1 Samuel 21; Psalm 34.
"Handfuls of Purpose" Part 3 (Miscellaneous, chapters 15 - 30).
Let fall for eager Gleaners.
Thirty Addresses on Various Scripture Truths and Incidents
by W. T. P. Wolston. M.D.
CHAPTER 15 — DAVID; OR, FAITH'S EXPERIENCE.
It has often been observed that the Book of Psalms is intensely experimental. It is not of course that in that book we rise to the full height of Christianity, but the One whom we know now, fully revealed in the Son, is the One whom the Psalmist knew, and the exercises that he passed through are very similar to the exercises that the saints of God pass through in this day. There is consequently in them that which is very helpful to our souls. I have no doubt that in every age many a saint has drawn comfort from many of these Psalms. David was a man after God's heart. And, beloved friends, it is a great thing to be a man after God's heart.
A noticeable point of the thirty-fourth Psalm is the circumstances under which it was written. What I have read to you in 1 Samuel 21 tells us the moment when David wrote it. At least that is the heading of the Psalm. Now I do not think that anybody will say that the experience of David in the twenty-first chapter of Samuel was anything exceedingly creditable to a saint. He fled from Saul, and he got the bread, and the sword, but not in the simple way he might have done. It is a great thing to get your bread, and your sword rightly. You may not always obtain it after a divine way.
When you come to the end of the chapter you see David down among the Philistines, and then taking shelter under their king — Achish — who was an enemy of God's people, and God does not support him. They said, "Is not this David the king of the land?" (1 Sam. 21:11). Yes! And here was the king flying, and taking refuge with the Lord's enemies. And then David "changed his behaviour before them, and feigned himself mad in their hands, and scrabbled on the doors of the gate, and let his spittle fall down upon his beard" (1 Sam. 21:13). Not a very nice thing for a saint to do. Then King Achish says: "Lo, ye see the man is mad; wherefore have ye brought him to me? Have I need of mad men, that ye have brought this fellow to play the mad man in my presence?" (1 Sam. 21:14, 15). This word of the king evidently touched David, and we read, "David therefore departed thence, and escaped to the cave of Adullam" (1 Sam. 22:1).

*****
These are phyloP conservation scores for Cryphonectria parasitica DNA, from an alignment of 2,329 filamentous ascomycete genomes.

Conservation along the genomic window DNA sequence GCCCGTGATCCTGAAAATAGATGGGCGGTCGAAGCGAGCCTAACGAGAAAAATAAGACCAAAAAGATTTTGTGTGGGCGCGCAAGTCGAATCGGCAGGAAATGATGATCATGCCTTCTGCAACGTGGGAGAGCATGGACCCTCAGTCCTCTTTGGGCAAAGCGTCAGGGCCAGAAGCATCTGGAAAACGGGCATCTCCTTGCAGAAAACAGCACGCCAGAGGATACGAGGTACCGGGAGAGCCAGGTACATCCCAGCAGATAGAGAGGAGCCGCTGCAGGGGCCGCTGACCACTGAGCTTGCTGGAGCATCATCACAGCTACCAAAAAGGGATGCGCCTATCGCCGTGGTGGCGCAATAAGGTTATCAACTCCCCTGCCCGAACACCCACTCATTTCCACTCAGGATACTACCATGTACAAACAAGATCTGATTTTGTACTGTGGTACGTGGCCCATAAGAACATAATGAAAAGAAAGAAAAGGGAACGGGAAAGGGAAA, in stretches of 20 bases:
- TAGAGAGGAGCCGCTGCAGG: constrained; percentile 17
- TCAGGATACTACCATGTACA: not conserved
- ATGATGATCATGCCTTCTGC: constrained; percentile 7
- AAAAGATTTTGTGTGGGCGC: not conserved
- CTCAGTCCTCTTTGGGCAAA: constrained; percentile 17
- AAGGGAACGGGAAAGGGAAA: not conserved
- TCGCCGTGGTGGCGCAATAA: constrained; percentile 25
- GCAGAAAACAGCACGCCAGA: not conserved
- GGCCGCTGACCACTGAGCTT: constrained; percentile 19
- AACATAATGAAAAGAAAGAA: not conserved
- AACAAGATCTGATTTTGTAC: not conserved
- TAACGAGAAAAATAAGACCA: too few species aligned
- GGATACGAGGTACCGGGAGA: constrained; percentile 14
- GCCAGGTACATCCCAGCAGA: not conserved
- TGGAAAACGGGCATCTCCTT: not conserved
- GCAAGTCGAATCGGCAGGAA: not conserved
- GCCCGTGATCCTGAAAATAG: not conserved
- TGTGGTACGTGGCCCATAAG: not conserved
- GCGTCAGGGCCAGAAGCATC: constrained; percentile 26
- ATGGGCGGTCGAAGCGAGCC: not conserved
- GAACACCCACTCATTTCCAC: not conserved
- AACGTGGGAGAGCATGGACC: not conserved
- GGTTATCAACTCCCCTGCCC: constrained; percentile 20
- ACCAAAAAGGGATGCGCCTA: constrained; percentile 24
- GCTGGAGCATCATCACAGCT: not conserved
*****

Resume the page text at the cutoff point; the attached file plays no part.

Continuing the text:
In the cave of Adullam David was in the right place, and his experience was, I presume, recorded there. Every saint has experiences, and the person who has not had them is not a Christian. I do not say that you and I ought to have experiences like David, but if a man has in any measure been wrong, it is a very blessed thing, when he gets right, to express his recovery in the language of Psalm 34. It is very simple, very practical, and very wholesome, and I daresay thoroughly known to most of us. It is a Psalm that always reaches my soul every time I read it. If you do not want it, I want it, and I am very thankful for it.
You will find that the Psalm is divided into five sections. The keynote of it is, "at all times." "I will bless the Lord at all times; his praise shall continually be in my mouth" (Ps. 34:1). It reminds me of a New Testament servant, deprived of liberty, not flying from the foe, and taking refuge among the enemy voluntarily, but a servant shut up in the walls of a prison, and out of it there rings the trumpet-note of Holy Ghost liberty and joy, "Rejoice in the Lord alway, and again I say, rejoice." So said Paul in the epistle to the Philippians (Phil. 4:4). And now I find David saying, "I will bless the Lord at all times." You may depend upon it his soul was thoroughly right when he penned that line. Have you always been right? Have I always been right? You know I have not, and I know you have not, because you and I are exactly alike, since "As in water face answereth to face, so the heart of man to man" (Prov. 27:19),
The first four verses, which is the first section of the Psalm, celebrate what the Lord is — Jehovah. Of course, brethren, when things are all nice, and smooth with us, we can sing like nightingales. Oh, then we are such a happy people! But then, the storm comes, and trouble arises, and difficulties cross our path, and we do not sing, do we? "I will bless the Lord at all times," expresses a beautiful state of soul. "Giving thanks always for all things" (Eph. 5:20) is the New Testament echo. "Is any merry? let him sing psalms," says the apostle James (James 5:13). No matter what the circumstances be, this will always be true, if a saint is right with God, "I will bless the Lord at all times."
If we follow the Lord along His pathway, we find Him saying in one of the darkest days of His pilgrimage, "I thank thee, O Father, for so it seemed good in thy sight" (Matt. 11:25-27). Let us mark this perfect Son and Servant, for such was He, I need not say. As a Man He was our example. He has passed the road we tread, "leaving us an example, that ye should follow his steps" (1 Peter 2:21). This is beautiful. He could truly say: "I will bless the Lord at all times. His praise shall continually be in my mouth." There is nothing so refreshing as to meet a praising saint. A mourning saint, or a murmuring saint, does not do you any good, but a praiseful saint, full of the goodness of the Lord, and the delight of what the Lord is — if you meet with such a saint — he leaves his impression on you.